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Special Message

June 22, 1866

To the Senate and House of Representatives:

I submit to Congress a report of the Secretary of State, to whom was referred the concurrent resolution of the 18th instant, respecting a submission to the legislatures of the States of an additional article to the Constitution of the United States. It will be seen from this report that the Secretary of State had, on the 16th instant, transmitted to the governors of the several States certified copies of the joint resolution passed on the 13th instant. proposing an amendment to the Constitution.

Even in ordinary times any question of amending the Constitution must be justly regarded as of paramount importance. This importance is at the present time enhanced by the fact that the joint resolution was not submitted by the two Houses for the approval of the President and that of the thirty-six States which constitute the Union eleven are excluded from representation in either House of Congress, although, with the single exception of Texas, they have been entirely restored to all their functions as States in conformity with the organic law of the land, and have appeared at the national capital by Senators and Representatives, who have applied for and have been refused admission to the vacant seats. Nor have the sovereign people of the nation been afforded an opportunity of expressing their views upon the important questions which the amendment involves. Grave doubts, therefore, may naturally and justly arise as to whether the action of Congress is in harmony with the sentiments of the people, and whether State legislatures, elected without reference to such an issue, should be called upon by Congress to decide respecting the ratification of the proposed amendment.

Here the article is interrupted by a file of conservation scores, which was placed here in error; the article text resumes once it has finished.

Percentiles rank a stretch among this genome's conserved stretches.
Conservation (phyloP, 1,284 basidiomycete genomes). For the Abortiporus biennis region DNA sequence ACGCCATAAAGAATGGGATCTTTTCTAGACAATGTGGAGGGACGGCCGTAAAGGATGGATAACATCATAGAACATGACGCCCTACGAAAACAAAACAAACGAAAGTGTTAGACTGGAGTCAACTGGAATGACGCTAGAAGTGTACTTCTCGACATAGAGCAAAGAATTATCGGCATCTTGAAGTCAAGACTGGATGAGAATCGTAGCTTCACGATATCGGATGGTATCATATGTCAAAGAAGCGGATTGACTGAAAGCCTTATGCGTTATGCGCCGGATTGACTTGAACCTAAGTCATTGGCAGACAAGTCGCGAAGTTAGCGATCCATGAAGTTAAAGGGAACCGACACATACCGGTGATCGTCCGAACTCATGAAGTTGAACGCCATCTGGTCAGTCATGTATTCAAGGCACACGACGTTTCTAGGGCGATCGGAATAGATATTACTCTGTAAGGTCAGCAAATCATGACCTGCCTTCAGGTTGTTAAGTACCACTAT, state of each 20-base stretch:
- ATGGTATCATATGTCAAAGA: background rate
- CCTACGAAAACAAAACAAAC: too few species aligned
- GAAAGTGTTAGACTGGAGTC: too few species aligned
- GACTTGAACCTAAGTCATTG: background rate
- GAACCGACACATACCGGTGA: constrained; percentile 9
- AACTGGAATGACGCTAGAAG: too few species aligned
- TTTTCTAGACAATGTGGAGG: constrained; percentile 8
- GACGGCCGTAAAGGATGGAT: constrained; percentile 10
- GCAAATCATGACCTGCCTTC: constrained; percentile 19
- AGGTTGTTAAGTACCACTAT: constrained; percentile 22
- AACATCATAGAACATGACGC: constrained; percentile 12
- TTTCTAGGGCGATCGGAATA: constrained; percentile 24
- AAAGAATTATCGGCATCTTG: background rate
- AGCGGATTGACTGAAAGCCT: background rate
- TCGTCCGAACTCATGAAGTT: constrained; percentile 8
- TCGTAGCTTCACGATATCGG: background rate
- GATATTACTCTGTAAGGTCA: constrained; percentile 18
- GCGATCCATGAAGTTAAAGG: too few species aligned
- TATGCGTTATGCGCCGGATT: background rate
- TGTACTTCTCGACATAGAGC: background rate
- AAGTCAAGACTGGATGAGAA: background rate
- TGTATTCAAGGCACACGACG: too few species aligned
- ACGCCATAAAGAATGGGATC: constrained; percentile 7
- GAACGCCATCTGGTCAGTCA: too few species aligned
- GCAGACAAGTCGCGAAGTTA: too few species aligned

Waiving the question as to the constitutional validity of the proceedings of Congress upon the joint resolution proposing the amendment or as to the merits of the article which it submits through the executive department to the legislatures of the States, I deem it proper to observe that the steps taken by the Secretary of State, as detailed in the accompanying report, are to be considered as purely ministerial. and in no sense whatever committing the Executive to an approval or a recommendation of the amendment to the State legislatures or to the people. On the contrary, a proper appreciation of the letter and spirit of the Constitution, as well as of the interests of national order, harmony, and union, and a due deference for an enlightened public judgment may at this time well suggest a doubt whether any amendment to the Constitution ought to be proposed by Congress and pressed upon the legislatures of the several States for final decision until after the admission of such loyal Senators and Representatives of the now unrepresented States as have been or as may hereafter be chosen in conformity with the Constitution and laws of the United States.


Andrew Johnson, Special Message Online by Gerhard Peters and John T. Woolley, The American Presidency Project

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